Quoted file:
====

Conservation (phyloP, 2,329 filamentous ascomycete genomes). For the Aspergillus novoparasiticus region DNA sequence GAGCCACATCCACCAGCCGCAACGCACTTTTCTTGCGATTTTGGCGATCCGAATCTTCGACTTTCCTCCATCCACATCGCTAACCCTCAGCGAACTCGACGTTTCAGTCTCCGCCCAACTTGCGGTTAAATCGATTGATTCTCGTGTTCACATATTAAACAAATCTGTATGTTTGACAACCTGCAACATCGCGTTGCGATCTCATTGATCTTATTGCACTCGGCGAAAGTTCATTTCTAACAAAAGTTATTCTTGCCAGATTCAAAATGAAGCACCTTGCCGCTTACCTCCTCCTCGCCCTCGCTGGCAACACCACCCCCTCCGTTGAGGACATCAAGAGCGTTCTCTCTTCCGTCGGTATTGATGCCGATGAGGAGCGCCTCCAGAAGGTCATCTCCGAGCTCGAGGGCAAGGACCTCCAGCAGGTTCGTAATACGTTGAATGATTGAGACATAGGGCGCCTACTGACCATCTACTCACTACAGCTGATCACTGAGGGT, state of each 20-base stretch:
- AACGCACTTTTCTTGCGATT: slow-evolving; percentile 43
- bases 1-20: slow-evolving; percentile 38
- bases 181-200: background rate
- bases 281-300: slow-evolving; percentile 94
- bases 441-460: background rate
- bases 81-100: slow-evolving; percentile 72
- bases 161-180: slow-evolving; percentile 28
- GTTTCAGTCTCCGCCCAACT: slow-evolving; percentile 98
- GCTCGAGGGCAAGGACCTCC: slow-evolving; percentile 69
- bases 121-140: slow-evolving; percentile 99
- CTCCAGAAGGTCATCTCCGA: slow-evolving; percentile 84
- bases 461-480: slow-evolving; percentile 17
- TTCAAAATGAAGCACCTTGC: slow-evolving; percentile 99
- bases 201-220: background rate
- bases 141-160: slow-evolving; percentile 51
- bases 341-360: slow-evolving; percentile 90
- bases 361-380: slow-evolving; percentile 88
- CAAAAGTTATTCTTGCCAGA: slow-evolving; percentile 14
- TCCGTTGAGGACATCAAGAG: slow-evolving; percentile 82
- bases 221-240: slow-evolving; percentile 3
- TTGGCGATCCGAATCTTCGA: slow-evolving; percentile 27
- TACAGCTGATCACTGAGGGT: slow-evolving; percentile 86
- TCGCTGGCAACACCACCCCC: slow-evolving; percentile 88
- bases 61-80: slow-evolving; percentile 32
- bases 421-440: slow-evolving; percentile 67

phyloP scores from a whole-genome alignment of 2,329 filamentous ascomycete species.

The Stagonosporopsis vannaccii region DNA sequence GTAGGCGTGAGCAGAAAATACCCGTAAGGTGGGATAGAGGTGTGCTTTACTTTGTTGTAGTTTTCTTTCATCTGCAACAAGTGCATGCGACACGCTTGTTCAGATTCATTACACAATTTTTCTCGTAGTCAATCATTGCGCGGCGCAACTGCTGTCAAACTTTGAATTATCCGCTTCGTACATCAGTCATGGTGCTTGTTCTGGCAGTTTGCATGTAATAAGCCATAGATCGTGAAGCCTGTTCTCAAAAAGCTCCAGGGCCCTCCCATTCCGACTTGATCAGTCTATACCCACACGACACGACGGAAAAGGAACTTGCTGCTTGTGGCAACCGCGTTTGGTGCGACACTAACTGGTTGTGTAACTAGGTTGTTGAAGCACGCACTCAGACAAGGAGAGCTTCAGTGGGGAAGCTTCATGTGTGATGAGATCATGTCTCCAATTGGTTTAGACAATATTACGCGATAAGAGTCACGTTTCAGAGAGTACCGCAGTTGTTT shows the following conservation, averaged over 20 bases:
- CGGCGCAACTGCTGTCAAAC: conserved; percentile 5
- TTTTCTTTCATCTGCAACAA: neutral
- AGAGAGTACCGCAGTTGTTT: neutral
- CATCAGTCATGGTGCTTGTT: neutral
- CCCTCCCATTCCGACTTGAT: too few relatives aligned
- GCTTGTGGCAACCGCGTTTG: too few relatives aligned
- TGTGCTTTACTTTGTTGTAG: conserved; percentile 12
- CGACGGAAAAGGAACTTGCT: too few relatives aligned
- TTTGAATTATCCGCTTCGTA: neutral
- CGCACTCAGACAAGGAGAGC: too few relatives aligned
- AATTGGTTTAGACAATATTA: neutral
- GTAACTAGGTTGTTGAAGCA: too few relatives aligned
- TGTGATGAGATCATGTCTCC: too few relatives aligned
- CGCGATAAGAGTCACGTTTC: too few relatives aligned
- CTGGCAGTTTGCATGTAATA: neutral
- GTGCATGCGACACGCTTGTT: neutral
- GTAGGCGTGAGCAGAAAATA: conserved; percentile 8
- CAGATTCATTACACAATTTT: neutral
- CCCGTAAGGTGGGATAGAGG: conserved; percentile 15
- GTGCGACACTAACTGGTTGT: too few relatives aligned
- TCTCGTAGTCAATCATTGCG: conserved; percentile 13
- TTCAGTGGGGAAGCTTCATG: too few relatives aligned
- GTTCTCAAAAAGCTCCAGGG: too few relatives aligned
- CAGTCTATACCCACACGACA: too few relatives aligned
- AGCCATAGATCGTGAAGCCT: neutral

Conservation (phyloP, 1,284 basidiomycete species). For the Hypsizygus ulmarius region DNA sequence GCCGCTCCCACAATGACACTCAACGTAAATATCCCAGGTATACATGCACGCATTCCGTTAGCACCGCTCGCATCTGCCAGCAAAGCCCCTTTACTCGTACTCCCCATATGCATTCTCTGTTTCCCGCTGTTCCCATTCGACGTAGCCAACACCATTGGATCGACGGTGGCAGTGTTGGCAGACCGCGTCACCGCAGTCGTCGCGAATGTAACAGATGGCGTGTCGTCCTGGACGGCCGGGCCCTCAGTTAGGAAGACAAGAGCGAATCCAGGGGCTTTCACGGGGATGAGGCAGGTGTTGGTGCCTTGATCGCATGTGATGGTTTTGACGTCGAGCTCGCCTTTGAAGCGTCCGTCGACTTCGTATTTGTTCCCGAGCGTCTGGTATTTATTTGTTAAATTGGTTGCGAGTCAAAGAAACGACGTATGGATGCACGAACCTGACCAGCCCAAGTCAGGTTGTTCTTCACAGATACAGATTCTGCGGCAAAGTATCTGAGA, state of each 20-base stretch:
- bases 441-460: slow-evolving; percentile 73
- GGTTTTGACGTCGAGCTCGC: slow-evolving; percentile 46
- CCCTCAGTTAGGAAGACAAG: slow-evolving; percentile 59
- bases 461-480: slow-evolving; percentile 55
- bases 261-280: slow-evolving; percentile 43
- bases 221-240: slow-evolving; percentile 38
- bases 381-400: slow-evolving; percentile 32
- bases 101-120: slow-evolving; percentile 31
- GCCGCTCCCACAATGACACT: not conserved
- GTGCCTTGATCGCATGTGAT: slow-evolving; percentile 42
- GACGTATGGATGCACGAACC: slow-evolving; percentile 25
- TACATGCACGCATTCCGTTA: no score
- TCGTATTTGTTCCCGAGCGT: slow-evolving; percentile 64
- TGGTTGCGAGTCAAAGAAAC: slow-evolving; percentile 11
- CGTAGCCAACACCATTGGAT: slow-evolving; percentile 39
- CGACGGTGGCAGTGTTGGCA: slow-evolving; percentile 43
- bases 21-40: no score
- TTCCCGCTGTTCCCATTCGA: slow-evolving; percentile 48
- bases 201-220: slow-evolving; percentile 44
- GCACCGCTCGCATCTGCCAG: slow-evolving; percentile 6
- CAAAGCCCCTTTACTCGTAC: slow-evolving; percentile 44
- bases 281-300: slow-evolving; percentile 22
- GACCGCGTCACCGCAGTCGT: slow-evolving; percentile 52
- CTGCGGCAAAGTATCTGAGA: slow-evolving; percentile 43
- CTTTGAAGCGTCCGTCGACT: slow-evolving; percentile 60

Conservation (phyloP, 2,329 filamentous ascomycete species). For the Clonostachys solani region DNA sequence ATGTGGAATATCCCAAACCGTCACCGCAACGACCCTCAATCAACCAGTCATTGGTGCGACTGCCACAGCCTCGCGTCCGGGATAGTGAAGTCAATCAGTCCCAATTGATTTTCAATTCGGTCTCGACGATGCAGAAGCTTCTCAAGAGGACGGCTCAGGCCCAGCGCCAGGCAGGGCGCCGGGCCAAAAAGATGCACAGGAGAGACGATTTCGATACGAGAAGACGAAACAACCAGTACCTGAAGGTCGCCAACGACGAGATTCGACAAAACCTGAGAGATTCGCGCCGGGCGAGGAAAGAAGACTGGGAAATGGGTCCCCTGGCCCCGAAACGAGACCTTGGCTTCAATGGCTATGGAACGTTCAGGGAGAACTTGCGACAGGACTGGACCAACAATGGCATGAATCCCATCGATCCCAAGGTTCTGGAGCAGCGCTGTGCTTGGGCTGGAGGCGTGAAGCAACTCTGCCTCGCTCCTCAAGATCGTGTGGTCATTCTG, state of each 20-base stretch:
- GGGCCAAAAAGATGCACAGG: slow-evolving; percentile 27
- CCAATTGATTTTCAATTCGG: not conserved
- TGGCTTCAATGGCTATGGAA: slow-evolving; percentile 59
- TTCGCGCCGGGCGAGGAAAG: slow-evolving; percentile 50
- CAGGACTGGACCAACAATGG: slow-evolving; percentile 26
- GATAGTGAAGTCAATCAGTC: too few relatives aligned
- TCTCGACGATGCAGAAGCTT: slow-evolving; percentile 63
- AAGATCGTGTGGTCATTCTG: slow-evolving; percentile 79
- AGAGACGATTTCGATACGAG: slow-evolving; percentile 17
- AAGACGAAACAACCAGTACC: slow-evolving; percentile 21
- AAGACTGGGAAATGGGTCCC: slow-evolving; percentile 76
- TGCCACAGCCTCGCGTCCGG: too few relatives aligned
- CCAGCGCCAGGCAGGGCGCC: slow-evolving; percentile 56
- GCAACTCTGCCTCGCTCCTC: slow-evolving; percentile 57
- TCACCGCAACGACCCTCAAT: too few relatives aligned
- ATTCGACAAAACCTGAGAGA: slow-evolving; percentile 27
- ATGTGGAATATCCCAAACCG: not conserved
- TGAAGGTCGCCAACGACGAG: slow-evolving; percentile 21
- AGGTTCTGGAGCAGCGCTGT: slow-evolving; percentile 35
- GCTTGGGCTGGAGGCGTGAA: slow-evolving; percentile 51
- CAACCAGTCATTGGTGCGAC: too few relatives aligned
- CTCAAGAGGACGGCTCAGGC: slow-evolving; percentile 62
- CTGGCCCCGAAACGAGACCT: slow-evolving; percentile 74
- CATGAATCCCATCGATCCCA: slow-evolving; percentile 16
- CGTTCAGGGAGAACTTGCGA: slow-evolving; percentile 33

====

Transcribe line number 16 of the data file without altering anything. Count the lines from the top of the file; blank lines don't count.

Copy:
- bases 141-160: slow-evolving; percentile 51